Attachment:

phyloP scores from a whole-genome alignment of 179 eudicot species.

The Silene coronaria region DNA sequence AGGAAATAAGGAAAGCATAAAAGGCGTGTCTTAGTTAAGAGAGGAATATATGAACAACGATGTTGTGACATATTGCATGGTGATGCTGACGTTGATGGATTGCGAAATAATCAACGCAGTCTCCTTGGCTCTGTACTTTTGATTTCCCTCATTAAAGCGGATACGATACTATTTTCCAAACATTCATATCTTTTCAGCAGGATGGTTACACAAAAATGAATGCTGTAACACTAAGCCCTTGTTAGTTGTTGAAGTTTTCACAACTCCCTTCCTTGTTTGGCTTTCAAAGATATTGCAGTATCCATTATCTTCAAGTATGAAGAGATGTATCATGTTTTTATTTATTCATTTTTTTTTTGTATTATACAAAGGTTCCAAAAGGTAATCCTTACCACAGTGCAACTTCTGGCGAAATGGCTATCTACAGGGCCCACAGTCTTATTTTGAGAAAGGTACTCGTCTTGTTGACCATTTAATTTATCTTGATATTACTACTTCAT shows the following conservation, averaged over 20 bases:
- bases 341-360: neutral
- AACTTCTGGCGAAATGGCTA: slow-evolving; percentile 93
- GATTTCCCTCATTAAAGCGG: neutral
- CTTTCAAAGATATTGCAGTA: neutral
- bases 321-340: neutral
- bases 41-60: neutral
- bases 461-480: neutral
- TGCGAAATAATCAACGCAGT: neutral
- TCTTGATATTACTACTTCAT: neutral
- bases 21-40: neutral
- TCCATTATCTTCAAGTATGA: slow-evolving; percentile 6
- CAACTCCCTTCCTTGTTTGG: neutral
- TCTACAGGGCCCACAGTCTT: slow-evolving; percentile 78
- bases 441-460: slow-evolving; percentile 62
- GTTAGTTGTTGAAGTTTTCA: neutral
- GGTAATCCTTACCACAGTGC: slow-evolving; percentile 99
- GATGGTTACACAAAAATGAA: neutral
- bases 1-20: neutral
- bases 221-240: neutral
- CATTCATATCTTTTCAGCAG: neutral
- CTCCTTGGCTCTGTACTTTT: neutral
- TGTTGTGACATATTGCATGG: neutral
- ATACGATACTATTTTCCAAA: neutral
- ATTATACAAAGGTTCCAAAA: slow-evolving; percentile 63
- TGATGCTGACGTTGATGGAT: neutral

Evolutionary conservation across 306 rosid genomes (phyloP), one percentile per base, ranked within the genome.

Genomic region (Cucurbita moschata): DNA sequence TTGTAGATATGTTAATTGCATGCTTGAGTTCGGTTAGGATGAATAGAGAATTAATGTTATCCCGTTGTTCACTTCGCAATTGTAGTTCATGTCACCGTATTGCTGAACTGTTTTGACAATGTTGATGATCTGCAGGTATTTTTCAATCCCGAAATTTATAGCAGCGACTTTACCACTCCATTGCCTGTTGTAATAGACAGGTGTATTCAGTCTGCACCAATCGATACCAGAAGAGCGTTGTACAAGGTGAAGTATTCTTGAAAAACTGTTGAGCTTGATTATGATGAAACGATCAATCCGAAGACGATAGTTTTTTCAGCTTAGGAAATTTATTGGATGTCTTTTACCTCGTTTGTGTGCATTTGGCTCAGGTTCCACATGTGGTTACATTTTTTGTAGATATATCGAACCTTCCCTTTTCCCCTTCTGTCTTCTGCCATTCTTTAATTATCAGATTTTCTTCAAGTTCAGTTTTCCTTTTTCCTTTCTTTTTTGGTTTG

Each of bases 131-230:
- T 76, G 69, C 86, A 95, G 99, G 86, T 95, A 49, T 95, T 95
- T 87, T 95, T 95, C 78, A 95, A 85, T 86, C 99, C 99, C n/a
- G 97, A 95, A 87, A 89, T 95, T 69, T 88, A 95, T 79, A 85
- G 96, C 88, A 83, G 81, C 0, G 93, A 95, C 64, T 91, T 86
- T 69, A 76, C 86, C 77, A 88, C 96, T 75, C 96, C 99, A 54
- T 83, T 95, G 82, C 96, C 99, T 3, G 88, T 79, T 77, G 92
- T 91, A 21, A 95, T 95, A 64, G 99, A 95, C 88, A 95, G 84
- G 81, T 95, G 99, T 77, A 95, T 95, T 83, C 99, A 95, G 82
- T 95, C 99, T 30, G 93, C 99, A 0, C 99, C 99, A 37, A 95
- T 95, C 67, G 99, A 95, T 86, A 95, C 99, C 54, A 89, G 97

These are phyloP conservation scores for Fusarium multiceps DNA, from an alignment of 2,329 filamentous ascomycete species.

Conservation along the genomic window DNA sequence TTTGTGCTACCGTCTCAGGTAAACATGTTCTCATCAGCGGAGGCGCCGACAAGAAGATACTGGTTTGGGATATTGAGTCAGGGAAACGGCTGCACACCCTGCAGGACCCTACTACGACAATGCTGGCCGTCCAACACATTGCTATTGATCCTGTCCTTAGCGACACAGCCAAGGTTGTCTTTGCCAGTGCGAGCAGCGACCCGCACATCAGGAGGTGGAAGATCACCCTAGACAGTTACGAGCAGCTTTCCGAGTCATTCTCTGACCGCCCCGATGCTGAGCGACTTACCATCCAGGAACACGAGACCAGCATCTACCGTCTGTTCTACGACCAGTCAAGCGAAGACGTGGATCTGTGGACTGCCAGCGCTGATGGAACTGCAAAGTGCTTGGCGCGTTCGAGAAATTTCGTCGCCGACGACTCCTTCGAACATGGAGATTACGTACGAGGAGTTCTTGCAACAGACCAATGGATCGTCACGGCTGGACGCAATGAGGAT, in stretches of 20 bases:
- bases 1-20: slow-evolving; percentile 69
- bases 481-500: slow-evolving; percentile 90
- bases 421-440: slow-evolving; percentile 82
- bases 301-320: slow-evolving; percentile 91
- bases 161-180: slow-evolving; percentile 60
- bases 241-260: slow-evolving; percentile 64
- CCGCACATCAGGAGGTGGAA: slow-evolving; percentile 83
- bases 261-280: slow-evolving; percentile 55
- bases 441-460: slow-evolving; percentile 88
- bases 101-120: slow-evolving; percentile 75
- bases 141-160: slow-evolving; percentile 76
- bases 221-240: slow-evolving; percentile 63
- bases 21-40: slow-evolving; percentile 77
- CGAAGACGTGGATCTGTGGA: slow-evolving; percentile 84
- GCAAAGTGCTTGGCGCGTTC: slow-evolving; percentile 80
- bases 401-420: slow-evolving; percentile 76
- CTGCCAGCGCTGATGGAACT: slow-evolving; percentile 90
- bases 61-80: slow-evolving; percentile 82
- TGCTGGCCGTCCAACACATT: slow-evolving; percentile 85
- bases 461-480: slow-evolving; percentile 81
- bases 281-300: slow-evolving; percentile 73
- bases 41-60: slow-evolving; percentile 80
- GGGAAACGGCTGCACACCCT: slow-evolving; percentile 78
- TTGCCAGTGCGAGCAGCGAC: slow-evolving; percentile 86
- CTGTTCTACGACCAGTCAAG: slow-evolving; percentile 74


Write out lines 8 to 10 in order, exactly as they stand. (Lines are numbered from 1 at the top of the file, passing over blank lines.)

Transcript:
- bases 41-60: neutral
- bases 461-480: neutral
- TGCGAAATAATCAACGCAGT: neutral